A thermal imaging device for nondestructive testing using laser illumination and an infrared detector is disclosed in U.S. Pat. No. 3,808,439 issued to Renius. Renius teaches continuously scanning the entire surface of a specimen under test with a CO2 laser beam so that the amount of total incident radiation absorbed by the specimen is equal for the entire surface. The laser scanning causes an increase in the surface temperature with the heat propagating through the specimen. The differences in the heat transferred through different portions of the specimen are detected by an infrared detector and are then used to determine subsurface voids or defects.
Another NDE device and method using infrared radiation is disclosed in U.S. Pat. No. 3,499,153 issued to Stanfill. This invention detects flaws or inhomogeneities in the surface of a material under test by irradiating the material surface with infrared radiation to maintain the material at a substantially uniform temperature. Radiation reflected by the material is then detected by a radiometer.
A further method for detecting flaws in the surface of a tested material by detecting thermal emission from the material is disclosed in U.S. Pat. No. 4,232,554; this invention loads or places the part being tested under a uniform tensile stress normal to the crack and then detects thermal emission signals indicative of plastic deformation. The presence of a crack or deformity can then be determined from the thermal emission signals.
Other NDE devices and methods are disclosed in U.S. Pat. Nos. 3,462,602; 3,451,254; 3,206,603; 3,222,917; 3,434,332; 3,433,052; 3,427,861 and 3,401,551.
None of the above-referenced patents disclose the benefits derived by selective, localized electromagnetic radiative heating to improve the contrast between any crack, or defect, and the material surrounding the crack to improve the detection ability of very minute cracks, as small as about 0.01 inches in length. Additionally, there is no teaching in any of the above-referenced patents of the benefits derived from analyzing a transient response corresponding to a detected infrared image of the radiance from a selectively heated workpiece surface, to distinguish between defects which could result in a failure and other minor surface anomalies which are not of great concern.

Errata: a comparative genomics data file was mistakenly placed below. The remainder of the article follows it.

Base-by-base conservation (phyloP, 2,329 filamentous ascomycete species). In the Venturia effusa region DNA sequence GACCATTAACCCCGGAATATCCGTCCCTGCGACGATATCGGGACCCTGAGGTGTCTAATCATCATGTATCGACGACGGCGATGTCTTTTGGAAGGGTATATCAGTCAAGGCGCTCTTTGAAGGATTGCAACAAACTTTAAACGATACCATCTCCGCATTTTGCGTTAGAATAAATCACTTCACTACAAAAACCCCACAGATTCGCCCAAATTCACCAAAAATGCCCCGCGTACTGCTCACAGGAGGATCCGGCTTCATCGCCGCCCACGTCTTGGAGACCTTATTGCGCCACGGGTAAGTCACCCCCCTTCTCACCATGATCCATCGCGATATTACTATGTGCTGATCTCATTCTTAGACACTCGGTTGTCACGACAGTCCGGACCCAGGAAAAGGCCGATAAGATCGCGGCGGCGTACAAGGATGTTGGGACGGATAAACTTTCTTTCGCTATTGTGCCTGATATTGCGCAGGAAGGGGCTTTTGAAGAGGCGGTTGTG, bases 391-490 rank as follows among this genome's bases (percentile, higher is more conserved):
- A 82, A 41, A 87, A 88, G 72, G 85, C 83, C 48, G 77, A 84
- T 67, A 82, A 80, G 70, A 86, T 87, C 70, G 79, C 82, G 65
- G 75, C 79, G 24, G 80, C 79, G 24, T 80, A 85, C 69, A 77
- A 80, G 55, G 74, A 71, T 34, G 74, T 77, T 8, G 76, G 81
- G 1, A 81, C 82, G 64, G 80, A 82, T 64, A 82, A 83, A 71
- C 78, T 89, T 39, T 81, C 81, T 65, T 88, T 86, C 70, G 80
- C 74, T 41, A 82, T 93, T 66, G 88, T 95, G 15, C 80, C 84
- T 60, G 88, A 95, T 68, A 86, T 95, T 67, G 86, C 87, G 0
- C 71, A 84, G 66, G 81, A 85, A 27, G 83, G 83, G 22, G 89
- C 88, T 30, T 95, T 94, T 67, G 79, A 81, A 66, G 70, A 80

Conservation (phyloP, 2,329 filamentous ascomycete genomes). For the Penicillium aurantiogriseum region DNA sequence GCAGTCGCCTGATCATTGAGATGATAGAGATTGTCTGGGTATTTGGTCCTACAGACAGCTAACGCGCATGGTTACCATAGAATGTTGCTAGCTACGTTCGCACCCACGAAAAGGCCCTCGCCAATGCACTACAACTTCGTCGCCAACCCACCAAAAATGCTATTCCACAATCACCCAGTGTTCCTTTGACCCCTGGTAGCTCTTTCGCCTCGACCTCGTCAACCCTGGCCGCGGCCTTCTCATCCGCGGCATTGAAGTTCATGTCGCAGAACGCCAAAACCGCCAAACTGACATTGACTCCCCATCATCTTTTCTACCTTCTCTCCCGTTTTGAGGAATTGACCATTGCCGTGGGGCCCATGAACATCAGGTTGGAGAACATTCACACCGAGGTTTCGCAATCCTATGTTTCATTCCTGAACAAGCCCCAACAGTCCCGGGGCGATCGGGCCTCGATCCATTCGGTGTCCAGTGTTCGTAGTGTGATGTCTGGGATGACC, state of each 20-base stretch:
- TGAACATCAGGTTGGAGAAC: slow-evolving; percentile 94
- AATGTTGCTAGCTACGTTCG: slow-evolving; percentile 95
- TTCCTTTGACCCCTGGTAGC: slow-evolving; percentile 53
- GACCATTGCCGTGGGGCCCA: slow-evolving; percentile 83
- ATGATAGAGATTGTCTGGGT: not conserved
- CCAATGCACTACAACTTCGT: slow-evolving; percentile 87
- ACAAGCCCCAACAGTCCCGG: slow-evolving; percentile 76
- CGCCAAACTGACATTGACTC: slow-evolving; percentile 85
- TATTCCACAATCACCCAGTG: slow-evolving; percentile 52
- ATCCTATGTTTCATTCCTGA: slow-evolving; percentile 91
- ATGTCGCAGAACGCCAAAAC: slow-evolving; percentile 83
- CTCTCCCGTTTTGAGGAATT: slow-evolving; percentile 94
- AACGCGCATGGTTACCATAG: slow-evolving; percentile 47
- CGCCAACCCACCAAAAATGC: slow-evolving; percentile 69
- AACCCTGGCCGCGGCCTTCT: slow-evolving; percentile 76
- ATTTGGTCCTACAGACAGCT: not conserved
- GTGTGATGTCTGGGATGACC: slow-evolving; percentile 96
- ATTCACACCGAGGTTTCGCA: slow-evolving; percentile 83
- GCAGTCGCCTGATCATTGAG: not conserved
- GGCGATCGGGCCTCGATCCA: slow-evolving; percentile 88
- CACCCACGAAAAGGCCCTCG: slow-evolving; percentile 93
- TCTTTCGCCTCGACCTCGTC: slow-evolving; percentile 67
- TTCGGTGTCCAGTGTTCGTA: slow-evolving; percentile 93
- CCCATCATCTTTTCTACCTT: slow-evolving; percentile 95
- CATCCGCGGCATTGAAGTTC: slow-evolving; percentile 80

It is accordingly a primary object of the present invention to provide a novel method and apparatus for detecting a defect at the surface of an airframe component, gas turbine engine component or the like which is not subject to the foregoing disadvantages.
It is another object of the present invention to provide a more accurate method and apparatus for detecting defects at the surface of a component with fewer false indications than has heretofore been available.
It is a further object of the present invention to provide a method and apparatus for detecting defects which is not restricted by the geometry of the particular part under test, is less sensitive to the roughness of the surface of the part and is less susceptible to false indications from any contaminants that may be within the defect or on the part surface.
It is yet another object of the present invention to provide a novel apparatus and method for detecting a defect in a component which is efficient and easily incorporated in an automated system.
In accordance with the present invention, a method for detecting a defect in an aircraft component, gas turbine engine component or the like, includes the steps of: positioning a surface of the workpiece to be inspected in an optical path of an infrared radiation detector, such as an infrared radiometer, camera or the like; heating by electromagnetic radiation a selected, localized portion of the surface of the component for a selected duration to cause an increase in radiance from any defect present in the selected surface portion, the radiation detector operating primarily in a different spectral band than the heating electromagnetic radiation; detecting defects in the selected surface portion of the component by analyzing a transient response of the radiance received from any defect by the infrared radiation detector. Preferably, the optical path is substantially normal to a plane parallel to the workpiece selected portion.